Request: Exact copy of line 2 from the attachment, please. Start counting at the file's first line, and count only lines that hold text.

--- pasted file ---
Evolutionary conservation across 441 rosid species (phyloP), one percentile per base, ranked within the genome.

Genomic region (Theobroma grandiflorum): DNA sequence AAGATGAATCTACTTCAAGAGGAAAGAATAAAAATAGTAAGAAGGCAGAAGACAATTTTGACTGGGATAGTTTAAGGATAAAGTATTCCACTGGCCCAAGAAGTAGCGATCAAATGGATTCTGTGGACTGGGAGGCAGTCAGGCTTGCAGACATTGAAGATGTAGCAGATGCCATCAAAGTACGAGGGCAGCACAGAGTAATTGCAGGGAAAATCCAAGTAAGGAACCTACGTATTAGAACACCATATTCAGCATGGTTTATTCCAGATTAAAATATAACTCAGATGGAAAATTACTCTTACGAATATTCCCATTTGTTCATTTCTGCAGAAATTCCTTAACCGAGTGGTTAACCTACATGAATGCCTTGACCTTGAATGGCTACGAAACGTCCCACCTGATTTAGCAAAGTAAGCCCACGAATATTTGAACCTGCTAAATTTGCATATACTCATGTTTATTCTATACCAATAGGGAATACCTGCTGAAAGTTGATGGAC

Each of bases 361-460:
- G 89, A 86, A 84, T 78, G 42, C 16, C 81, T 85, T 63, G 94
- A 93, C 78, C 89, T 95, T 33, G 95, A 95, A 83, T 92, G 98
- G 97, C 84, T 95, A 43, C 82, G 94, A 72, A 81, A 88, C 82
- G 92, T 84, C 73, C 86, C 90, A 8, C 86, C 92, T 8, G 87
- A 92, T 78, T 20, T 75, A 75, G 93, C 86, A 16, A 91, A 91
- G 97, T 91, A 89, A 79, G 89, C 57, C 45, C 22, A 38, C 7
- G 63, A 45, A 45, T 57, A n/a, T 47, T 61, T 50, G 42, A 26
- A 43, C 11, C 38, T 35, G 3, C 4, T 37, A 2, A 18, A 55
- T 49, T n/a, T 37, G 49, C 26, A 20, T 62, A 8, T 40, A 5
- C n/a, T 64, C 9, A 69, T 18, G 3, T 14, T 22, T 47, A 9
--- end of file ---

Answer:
Genomic region (Theobroma grandiflorum): DNA sequence AAGATGAATCTACTTCAAGAGGAAAGAATAAAAATAGTAAGAAGGCAGAAGACAATTTTGACTGGGATAGTTTAAGGATAAAGTATTCCACTGGCCCAAGAAGTAGCGATCAAATGGATTCTGTGGACTGGGAGGCAGTCAGGCTTGCAGACATTGAAGATGTAGCAGATGCCATCAAAGTACGAGGGCAGCACAGAGTAATTGCAGGGAAAATCCAAGTAAGGAACCTACGTATTAGAACACCATATTCAGCATGGTTTATTCCAGATTAAAATATAACTCAGATGGAAAATTACTCTTACGAATATTCCCATTTGTTCATTTCTGCAGAAATTCCTTAACCGAGTGGTTAACCTACATGAATGCCTTGACCTTGAATGGCTACGAAACGTCCCACCTGATTTAGCAAAGTAAGCCCACGAATATTTGAACCTGCTAAATTTGCATATACTCATGTTTATTCTATACCAATAGGGAATACCTGCTGAAAGTTGATGGAC